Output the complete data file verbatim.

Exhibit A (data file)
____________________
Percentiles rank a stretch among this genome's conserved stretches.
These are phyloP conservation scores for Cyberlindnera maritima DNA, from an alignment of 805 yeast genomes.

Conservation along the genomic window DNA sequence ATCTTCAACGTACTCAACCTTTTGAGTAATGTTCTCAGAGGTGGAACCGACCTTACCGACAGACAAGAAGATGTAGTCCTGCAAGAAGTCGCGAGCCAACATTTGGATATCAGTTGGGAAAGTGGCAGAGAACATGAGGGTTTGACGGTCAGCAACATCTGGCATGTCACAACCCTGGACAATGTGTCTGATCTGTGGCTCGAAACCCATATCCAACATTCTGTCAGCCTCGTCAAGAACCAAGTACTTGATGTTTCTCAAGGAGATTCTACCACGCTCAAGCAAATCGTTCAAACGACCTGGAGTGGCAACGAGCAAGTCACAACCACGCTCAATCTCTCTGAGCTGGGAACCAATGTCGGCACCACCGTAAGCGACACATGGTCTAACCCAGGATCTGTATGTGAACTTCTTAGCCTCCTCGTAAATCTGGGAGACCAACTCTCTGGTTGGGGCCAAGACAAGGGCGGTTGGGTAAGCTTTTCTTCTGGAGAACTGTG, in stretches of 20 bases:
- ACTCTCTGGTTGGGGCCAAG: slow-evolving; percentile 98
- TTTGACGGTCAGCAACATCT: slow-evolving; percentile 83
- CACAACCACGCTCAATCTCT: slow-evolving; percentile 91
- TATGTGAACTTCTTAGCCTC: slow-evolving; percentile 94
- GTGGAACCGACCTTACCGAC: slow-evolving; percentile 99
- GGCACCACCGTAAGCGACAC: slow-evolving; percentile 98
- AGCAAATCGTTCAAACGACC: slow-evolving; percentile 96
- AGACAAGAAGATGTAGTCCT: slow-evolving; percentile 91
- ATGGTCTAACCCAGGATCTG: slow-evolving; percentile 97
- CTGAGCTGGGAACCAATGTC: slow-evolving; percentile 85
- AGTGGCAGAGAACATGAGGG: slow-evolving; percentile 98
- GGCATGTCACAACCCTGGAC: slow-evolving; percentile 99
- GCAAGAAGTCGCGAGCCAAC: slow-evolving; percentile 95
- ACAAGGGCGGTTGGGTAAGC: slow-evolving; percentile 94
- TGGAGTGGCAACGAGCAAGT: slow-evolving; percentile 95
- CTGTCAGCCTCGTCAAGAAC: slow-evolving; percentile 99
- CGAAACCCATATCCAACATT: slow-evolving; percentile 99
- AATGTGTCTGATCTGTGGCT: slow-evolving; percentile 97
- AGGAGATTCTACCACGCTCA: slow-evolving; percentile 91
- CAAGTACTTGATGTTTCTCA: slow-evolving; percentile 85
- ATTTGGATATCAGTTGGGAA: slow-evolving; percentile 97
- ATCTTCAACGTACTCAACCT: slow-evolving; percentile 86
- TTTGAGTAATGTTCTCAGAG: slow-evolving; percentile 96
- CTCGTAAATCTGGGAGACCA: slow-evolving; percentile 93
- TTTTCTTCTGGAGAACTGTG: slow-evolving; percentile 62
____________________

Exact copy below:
Percentiles rank a stretch among this genome's conserved stretches.
These are phyloP conservation scores for Cyberlindnera maritima DNA, from an alignment of 805 yeast genomes.

Conservation along the genomic window DNA sequence ATCTTCAACGTACTCAACCTTTTGAGTAATGTTCTCAGAGGTGGAACCGACCTTACCGACAGACAAGAAGATGTAGTCCTGCAAGAAGTCGCGAGCCAACATTTGGATATCAGTTGGGAAAGTGGCAGAGAACATGAGGGTTTGACGGTCAGCAACATCTGGCATGTCACAACCCTGGACAATGTGTCTGATCTGTGGCTCGAAACCCATATCCAACATTCTGTCAGCCTCGTCAAGAACCAAGTACTTGATGTTTCTCAAGGAGATTCTACCACGCTCAAGCAAATCGTTCAAACGACCTGGAGTGGCAACGAGCAAGTCACAACCACGCTCAATCTCTCTGAGCTGGGAACCAATGTCGGCACCACCGTAAGCGACACATGGTCTAACCCAGGATCTGTATGTGAACTTCTTAGCCTCCTCGTAAATCTGGGAGACCAACTCTCTGGTTGGGGCCAAGACAAGGGCGGTTGGGTAAGCTTTTCTTCTGGAGAACTGTG, in stretches of 20 bases:
- ACTCTCTGGTTGGGGCCAAG: slow-evolving; percentile 98
- TTTGACGGTCAGCAACATCT: slow-evolving; percentile 83
- CACAACCACGCTCAATCTCT: slow-evolving; percentile 91
- TATGTGAACTTCTTAGCCTC: slow-evolving; percentile 94
- GTGGAACCGACCTTACCGAC: slow-evolving; percentile 99
- GGCACCACCGTAAGCGACAC: slow-evolving; percentile 98
- AGCAAATCGTTCAAACGACC: slow-evolving; percentile 96
- AGACAAGAAGATGTAGTCCT: slow-evolving; percentile 91
- ATGGTCTAACCCAGGATCTG: slow-evolving; percentile 97
- CTGAGCTGGGAACCAATGTC: slow-evolving; percentile 85
- AGTGGCAGAGAACATGAGGG: slow-evolving; percentile 98
- GGCATGTCACAACCCTGGAC: slow-evolving; percentile 99
- GCAAGAAGTCGCGAGCCAAC: slow-evolving; percentile 95
- ACAAGGGCGGTTGGGTAAGC: slow-evolving; percentile 94
- TGGAGTGGCAACGAGCAAGT: slow-evolving; percentile 95
- CTGTCAGCCTCGTCAAGAAC: slow-evolving; percentile 99
- CGAAACCCATATCCAACATT: slow-evolving; percentile 99
- AATGTGTCTGATCTGTGGCT: slow-evolving; percentile 97
- AGGAGATTCTACCACGCTCA: slow-evolving; percentile 91
- CAAGTACTTGATGTTTCTCA: slow-evolving; percentile 85
- ATTTGGATATCAGTTGGGAA: slow-evolving; percentile 97
- ATCTTCAACGTACTCAACCT: slow-evolving; percentile 86
- TTTGAGTAATGTTCTCAGAG: slow-evolving; percentile 96
- CTCGTAAATCTGGGAGACCA: slow-evolving; percentile 93
- TTTTCTTCTGGAGAACTGTG: slow-evolving; percentile 62